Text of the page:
Oliver Twist

Page 08

CHAPTER III

RELATES HOW OLIVER TWIST WAS VERY NEAR GETTING A PLACE WHICH WOULD NOT HAVE BEEN A SINECURE

For a week after the commission of the impious and profane offence of asking for more, Oliver remained a close prisoner in the dark and solitary room to which he had been consigned by the wisdom and mercy of the board. It appears, at first sight not unreasonable to suppose, that, if he had entertained a becoming feeling of respect for the prediction of the gentleman in the white waistcoat, he would have established that sage individual's prophetic character, once and for ever, by tying one end of his pocket-handkerchief to a hook in the wall, and attaching himself to the other. To the performance of this feat, however, there was one obstacle: namely, that pocket-handkerchiefs being decided articles of luxury, had been, for all future times and ages, removed from the noses of paupers by the express order of the board, in council assembled: solemnly given and pronounced under their hands and seals. There was a still greater obstacle in Oliver's youth and childishness. He only cried bitterly all day; and, when the long, dismal night came on, spread his little hands before his eyes to shut out the darkness, and crouching in the corner, tried to sleep: ever and anon waking with a start and tremble, and drawing himself closer and closer to the wall, as if to feel even its cold hard surface were a protection in the gloom and loneliness which surrounded him.

Let it not be supposed by the enemies of 'the system,' that, during the period of his solitary incarceration, Oliver was denied the benefit of exercise, the pleasure of society, or the advantages of religious consolation. As for exercise, it was nice cold weather, and he was allowed to perform his ablutions every morning under the pump, in a stone yard, in the presence of Mr. Bumble, who prevented his catching cold, and caused a tingling sensation to pervade his frame, by repeated applications of the cane. As for society, he was carried every other day into the hall where the boys dined, and there sociably flogged as a public warning and example. And so for from being denied the advantages of religious consolation, he was kicked into the same apartment every evening at prayer-time, and there permitted to listen to, and console his mind with, a general supplication of the boys, containing a special clause, therein inserted by authority of the board, in which they entreated to be made good, virtuous, contented, and obedient, and to be guarded from the sins and vices of Oliver Twist: whom the supplication distinctly set forth to be under the exclusive patronage and protection of the powers of wickedness, and an article direct from the manufactory of the very Devil himself.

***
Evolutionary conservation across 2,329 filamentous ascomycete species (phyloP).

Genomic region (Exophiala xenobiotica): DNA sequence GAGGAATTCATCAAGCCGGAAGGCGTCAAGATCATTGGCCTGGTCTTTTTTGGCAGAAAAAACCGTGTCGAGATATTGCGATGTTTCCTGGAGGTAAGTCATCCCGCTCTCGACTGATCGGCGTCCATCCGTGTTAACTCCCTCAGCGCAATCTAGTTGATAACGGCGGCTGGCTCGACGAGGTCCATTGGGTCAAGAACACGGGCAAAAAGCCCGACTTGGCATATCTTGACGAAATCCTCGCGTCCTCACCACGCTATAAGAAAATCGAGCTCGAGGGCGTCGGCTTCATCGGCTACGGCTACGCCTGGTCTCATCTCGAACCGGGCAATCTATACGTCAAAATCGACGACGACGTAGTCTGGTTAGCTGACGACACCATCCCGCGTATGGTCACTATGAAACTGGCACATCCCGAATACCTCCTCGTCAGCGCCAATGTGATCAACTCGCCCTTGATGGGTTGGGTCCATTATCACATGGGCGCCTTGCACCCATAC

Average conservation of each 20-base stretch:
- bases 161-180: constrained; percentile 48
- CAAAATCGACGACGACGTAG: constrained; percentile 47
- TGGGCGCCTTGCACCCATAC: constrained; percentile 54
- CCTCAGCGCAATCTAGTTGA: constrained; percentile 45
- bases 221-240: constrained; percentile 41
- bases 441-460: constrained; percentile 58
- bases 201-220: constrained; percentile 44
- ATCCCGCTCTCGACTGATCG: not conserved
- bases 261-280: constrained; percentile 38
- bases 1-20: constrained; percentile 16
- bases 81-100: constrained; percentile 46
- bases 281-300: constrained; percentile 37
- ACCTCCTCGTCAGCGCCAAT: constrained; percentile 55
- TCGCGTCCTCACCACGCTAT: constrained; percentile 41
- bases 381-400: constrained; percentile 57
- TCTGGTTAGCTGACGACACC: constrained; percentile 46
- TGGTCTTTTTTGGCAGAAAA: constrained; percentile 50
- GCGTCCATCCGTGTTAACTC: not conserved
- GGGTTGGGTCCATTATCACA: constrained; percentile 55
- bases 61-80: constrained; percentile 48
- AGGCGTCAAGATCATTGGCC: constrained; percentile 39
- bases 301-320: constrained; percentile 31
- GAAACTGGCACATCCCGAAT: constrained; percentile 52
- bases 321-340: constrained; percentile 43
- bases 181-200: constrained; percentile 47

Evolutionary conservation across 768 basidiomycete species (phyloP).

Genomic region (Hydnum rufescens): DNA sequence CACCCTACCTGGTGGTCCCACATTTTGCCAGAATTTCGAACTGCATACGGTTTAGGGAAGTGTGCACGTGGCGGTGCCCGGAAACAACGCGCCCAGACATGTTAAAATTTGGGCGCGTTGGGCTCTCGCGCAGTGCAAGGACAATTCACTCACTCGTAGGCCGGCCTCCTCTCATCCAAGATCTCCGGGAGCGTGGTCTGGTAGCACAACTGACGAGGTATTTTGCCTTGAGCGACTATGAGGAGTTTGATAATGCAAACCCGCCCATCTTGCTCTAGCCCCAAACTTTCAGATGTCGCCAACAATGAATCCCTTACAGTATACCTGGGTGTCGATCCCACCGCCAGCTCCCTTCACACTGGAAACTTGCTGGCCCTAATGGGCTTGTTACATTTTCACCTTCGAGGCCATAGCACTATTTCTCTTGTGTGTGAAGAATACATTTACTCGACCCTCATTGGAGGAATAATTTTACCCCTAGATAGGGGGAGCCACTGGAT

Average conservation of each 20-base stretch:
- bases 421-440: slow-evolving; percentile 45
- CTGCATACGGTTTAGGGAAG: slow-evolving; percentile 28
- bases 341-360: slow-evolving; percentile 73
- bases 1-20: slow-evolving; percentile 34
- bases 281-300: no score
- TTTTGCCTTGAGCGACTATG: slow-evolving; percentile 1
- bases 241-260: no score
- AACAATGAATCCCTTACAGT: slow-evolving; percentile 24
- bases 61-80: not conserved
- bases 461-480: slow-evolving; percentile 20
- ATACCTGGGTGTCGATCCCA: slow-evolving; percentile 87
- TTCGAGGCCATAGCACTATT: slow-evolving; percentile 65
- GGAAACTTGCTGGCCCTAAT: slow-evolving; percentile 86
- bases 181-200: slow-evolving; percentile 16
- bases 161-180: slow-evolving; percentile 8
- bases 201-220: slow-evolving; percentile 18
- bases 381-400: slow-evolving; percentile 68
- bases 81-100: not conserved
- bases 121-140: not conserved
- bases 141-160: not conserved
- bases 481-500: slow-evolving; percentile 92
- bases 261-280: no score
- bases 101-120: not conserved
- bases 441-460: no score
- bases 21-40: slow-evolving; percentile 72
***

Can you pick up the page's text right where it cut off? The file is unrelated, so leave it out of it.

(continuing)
It chanced one morning, while Oliver's affairs were in this auspicious and confortable state, that Mr. Gamfield, chimney-sweep, went his way down the High Street, deeply cogitating in his mind his ways and means of paying certain arrears of rent, for which his landlord had become rather pressing. Mr. Gamfield's most sanguine estimate of his finances could not raise them within full five pounds of the desired amount; and, in a species of arthimetical desperation, he was alternately cudgelling his brains and his donkey, when passing the workhouse, his eyes encountered the bill on the gate.

'Wo--o!' said Mr. Gamfield to the donkey.

The donkey was in a state of profound abstraction: wondering, probably, whether he was destined to be regaled with a cabbage-stalk or two when he had disposed of the two sacks of soot with which the little cart was laden; so, without noticing the word of command, he jogged onward.

Mr. Gamfield growled a fierce imprecation on the donkey generally, but more particularly on his eyes; and, running after him, bestowed a blow on his head, which would inevitably have beaten in any skull but a donkey's. Then, catching hold of the bridle, he gave his jaw a sharp wrench, by way of gentle reminder that he was not his own master; and by these means turned him round.

Charles Dickens
Classic Literature Library
Classic Authors

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